Director Tesfu Gessesse

Our Director Tesfu Gessesse was asked to write for Concept Journal about The Welcoming’s work, his personal background, and the issues faced by refugees around the world.

In his article, Tesfu reflects on the UN Security Council’s involvement (or lack of) in the current wars in Yemen, Myanmar, Ethiopia and Ukraine.

Tesfu provides particular insight into the war in Ethiopia, his place of birth. He escaped the country in 1982 and lived as a refugee in Sudan before moving to the UK in 1986. Many of his family members continue to live in Ethiopia where the situation remains unstable.

Below is an excerpt from the article. You can read the full article on Concept Journal.

Why do people flee their country? 

People leave their country of origin when faced with religious, ethnic and political persecution, war or natural disaster. However, in my view, inequality is the common denominator for the majority of human displacement.

The world’s poor and marginalised are the most at risk of displacement and the most likely to seek asylum in other countries.  Many are educated, skilled and in some cases wealthy, but still fall victim to persecution in their home countries.

The social breakdown caused by inequality can also lead to war, which in turn leads to people fleeing their country.

“In 1982, there were about 7 million refugees in the world. According to the UNHCR, there were 26.9 million refugees and 84 million forcibly displaced people in 2021.”

The war in Darfur was the world’s reminder that genocide was still possible in the 21st century, even after promises from world leaders to learn from the massacres in the former Yugoslavia in 1991 and Rwanda in 1994. The death toll in Darfur was estimated to be 300,000, and almost 3 million people have been forced to flee their homes. 

When I left Ethiopia and became a refugee in Sudan in 1982, there were about 7 million refugees in the world.

According to the UNHCR (United Nations High Commission for Refugees, there were 26.9 million refugees and 84 million forcibly displaced people in 2021. [1] 35 million of these are children under the age of 18. The same report also stated that from 2018-2020 between 290,000 and 340,000 children were born as refugees per annum. [2]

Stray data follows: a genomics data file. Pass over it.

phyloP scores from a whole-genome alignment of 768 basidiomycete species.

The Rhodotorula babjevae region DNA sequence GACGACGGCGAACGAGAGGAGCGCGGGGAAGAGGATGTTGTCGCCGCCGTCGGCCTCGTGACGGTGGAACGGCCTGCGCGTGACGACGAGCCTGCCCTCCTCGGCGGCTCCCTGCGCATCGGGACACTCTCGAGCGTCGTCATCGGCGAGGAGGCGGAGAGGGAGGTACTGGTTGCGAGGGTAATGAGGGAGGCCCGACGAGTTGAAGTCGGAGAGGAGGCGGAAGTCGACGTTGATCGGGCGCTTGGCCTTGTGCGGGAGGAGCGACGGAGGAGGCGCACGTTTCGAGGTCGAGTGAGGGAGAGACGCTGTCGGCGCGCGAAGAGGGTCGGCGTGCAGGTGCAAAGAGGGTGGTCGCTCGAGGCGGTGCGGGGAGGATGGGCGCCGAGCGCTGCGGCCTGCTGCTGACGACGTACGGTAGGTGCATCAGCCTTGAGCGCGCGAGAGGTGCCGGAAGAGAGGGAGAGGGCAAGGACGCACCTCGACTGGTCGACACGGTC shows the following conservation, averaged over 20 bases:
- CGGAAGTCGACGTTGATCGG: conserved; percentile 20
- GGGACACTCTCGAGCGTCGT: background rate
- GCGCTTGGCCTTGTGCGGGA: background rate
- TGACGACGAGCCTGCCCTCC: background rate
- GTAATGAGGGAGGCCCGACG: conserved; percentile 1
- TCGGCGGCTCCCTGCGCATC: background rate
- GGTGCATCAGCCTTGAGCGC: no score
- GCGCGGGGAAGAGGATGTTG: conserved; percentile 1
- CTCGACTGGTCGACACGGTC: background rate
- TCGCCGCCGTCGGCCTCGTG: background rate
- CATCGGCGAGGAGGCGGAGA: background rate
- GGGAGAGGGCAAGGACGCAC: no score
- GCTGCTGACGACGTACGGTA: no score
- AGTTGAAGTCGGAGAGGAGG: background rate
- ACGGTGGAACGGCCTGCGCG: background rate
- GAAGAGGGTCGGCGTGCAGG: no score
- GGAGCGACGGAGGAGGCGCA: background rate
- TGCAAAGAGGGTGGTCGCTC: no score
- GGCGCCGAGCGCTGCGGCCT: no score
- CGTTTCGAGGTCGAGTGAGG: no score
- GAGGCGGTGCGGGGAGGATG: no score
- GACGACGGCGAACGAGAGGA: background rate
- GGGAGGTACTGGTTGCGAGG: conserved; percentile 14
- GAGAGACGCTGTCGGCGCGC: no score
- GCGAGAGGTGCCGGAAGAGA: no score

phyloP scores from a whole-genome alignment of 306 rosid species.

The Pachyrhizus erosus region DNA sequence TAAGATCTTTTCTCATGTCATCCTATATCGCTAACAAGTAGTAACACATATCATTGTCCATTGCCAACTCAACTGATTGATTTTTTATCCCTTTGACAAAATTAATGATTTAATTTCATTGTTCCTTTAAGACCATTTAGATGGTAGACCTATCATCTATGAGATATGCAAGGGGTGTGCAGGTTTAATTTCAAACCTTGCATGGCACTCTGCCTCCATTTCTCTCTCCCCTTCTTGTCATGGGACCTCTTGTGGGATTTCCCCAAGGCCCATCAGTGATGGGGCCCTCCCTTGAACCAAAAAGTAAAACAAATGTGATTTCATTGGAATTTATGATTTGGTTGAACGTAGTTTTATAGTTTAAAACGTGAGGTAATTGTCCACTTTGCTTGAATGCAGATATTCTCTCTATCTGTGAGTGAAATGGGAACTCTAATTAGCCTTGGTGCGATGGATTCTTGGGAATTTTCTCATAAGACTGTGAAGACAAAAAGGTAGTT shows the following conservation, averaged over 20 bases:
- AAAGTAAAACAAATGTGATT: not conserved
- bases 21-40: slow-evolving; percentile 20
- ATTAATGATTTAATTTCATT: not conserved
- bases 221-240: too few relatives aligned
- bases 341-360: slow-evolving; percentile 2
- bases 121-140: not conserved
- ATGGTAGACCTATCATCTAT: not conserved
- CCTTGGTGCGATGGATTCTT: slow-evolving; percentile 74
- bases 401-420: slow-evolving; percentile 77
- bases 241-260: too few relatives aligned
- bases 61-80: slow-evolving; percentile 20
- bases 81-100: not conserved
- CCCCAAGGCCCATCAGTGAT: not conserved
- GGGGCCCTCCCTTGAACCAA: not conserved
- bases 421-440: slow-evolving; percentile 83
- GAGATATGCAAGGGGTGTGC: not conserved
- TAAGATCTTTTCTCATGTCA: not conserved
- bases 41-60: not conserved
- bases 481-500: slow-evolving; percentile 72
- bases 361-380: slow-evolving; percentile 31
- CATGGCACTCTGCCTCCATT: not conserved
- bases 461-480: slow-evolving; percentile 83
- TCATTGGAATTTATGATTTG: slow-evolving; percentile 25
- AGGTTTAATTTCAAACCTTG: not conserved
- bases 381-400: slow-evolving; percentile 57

Invasion of Ukraine

Before Ukraine declared itself an independent country on 24th August 1991, the United States and its European allies wanted to separate Ukraine from the Soviet orbit and incorporate it into the West and make it a member of NATO. Russia saw the incorporation of Georgia and Ukraine into NATO as a threat to its sovereignty and security.

In his response to the 2008 Bucharest Declaration, Russia’s Minister of Foreign Affairs Sergey Viktorovich Lavrov said, ‘Georgia’s and Ukraine’s membership in the NATO alliance is a huge strategic mistake which will have most serious consequences for pan-European security’. 

The invasion of Ukraine on 22nd February 2022 has been brewing since 2008, and so far, 1.2 million people have fled to neighbouring countries. The UNSC has done little to challenge Russia on its war on Ukraine – of which Russia is a permanent member with veto power- while Ukrainians continue to suffer.

The crisis in Ukraine has also exposed the UNSC’s fragility as Russia vetoed a resolution that would have demanded that Moscow immediately stop its attack on Ukraine and withdraw all troops. [3]

There has been a uniquely positive response from Europe to the crisis. People in the UK have fundraised to help Ukrainians, and donors have asked charities how they can help newly-arriving Ukrainians.  I did not see this level of response during the Libyan, Syrian or recent Afghanistan crisis. As reported in the Guardian, ‘Europe has discovered compassion for refugees- but if they are white.‘ [4]

What can we do to help?

If the fight against inequality is going to be won, and we want to have a stable world, more work needs to be done to mobilise the victims of discrimination and support those who are forced to leave their country.

As Charles Alphin, argues ‘there is no easy route to change. You cannot take the lift, and you have to take the stairs [5].

Advocacy, campaigning and public mobilisation should not be left to trade unions or campaigning agencies. We can all effect change, and the power of the people is stronger than the people in power!

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[5]  Ben Phillips, how to fight inequality, pp110.

Why do people flee their country?